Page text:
The Kurdish Globe
By Zakaria Muhammed--Erbil
After playing three matches at the Al Nakba Cup, the Kurdistan football team secured third place and was granted the Fair Play Award by the tournament organizers.
Al Nakba Cup or Palestine International Cup is a friendly international tournament hosted by Palestine. National teams from Asia and Africa were invited with many sending youth sides in preparation for upcoming youth tournaments.
The first edition of the tournament was held in May 2011 which was graced by the world football governing body (FIFA) president Sepp Blatter. Sixteen teams had participated in that event, which was won by the Bulgarian's Tshevell after beating Jerusalemite Hilal in the final.
This year the tournament was elevated to international level as national teams took part under the motto "Palestine from Nakba to Statehood".
The participating teams included: Mauritania, Tunisia U-20, Indonesia, Iraqi Kurdistan, Jordan U-22, Pakistan U-22, Palestine (B team), Sri Lanka, and Vietnam U-19. Uzbekistan was supposed to be in the Cup and was drawn into Group B but withdrew one day before the events took place.
The Kurdistan team participated in the tournament for first time this year after receiving an invitation letter from the Palestinian sports officials. The team snatched an easy 3-1 win over Mauritania in its first appearance at the Cup. After tying with Indonesia 1-1, Kurdistan went on to reach the Semi-finals. But in the subsequent game, Kurdistan was defeated by Tunisia 2-1 and was knocked out of the tournament.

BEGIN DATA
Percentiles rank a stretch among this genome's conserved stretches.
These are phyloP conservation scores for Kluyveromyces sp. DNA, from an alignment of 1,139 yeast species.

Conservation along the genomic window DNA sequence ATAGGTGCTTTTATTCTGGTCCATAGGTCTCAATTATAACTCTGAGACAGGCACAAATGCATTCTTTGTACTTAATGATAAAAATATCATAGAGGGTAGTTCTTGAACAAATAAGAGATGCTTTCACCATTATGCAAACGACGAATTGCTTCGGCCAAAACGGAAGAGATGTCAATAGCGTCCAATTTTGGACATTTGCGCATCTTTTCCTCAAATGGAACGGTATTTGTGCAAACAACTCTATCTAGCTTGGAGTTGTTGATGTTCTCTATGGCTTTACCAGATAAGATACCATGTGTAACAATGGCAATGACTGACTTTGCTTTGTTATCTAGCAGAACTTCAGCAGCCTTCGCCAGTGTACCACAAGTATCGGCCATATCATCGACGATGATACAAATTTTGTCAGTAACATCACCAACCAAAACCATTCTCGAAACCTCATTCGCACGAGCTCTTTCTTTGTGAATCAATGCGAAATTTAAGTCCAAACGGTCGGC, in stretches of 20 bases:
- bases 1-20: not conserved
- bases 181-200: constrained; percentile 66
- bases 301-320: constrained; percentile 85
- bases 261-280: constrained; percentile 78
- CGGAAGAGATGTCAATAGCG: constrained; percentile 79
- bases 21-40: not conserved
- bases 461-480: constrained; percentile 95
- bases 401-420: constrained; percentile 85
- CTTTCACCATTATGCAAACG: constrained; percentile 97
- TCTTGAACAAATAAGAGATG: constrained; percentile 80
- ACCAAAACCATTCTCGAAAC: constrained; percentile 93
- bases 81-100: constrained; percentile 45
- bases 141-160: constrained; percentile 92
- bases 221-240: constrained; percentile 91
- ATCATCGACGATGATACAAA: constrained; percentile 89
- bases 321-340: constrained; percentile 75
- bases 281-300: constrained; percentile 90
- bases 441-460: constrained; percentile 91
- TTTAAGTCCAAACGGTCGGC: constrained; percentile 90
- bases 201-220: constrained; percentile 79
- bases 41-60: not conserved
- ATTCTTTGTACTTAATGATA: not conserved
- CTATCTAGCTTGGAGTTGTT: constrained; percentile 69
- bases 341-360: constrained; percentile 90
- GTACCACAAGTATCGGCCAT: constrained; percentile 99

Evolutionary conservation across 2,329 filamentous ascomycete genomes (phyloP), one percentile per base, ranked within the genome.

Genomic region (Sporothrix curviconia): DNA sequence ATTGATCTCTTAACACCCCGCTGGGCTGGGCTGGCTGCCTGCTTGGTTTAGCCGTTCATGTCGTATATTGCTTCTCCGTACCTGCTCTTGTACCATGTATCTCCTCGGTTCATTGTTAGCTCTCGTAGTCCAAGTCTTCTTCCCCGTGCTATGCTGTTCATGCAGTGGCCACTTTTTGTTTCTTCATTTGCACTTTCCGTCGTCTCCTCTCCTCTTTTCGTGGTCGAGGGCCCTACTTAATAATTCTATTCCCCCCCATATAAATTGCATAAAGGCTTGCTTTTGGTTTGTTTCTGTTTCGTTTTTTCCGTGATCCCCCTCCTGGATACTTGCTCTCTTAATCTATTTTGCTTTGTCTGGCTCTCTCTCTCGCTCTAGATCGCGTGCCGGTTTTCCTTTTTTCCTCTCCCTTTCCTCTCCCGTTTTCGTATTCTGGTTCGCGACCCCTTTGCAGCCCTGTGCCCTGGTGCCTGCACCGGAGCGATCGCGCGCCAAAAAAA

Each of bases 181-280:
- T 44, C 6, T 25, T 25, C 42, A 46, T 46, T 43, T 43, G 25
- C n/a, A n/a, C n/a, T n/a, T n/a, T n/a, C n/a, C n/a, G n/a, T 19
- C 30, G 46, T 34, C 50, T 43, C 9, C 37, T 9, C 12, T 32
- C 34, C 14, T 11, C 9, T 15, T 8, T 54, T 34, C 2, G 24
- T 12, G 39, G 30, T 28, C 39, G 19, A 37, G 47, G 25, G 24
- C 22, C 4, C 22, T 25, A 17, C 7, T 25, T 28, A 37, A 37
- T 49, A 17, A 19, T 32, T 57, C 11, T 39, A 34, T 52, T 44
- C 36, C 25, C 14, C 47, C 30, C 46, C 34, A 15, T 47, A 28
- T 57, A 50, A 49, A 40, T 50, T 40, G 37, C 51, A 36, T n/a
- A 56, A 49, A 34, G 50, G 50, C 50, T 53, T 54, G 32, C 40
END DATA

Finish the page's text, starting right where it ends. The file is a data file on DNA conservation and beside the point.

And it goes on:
Despite winning third place in the tournament, Kurdistan was granted the Fair Play Award by the tournament organizers.
The Fair Play Award is a distinction that the tournament organizers usually bestow on the cleanest team in the competition. Kurdistan players received the least number of yellow and red cards, showing their professionalism and sporting behavior in the tournament.
Kurdish fans were generally satisfied with the Kurdistan team's result in the competition, though some believe the team could do better if the three giant clubs, Erbil, Duhok, and Zakho, would provide the team with their players who are needed to play in different championships and leagues.
The support of fans is a vital ingredient that means more power and motivation to footballers, even if they are far from the live events.
"These players helped us keep our heads up, though we weren't able to cheer on our team there. Still, we were keen to know the results through watching the matches on TV live," said Amjad Shwan, 24. "They showed us what the real Kurdistan is and how we can work hard to be something."
Ahmad Taha, 26, is a fan who hopes he will be able to see Kurdistan team win the VIVA World Cup at home this year.
The team's contribution in the Palestinian tournament is believed to be a good preparation for the VIVA World Cup, which kicks off in mid June.
The Kurdistan team is currently preparing to host the VIVA World Cup, an international football tournament organized by the NF Board, an umbrella association for nations unaffiliated with FIFA. Competitions are held every two years.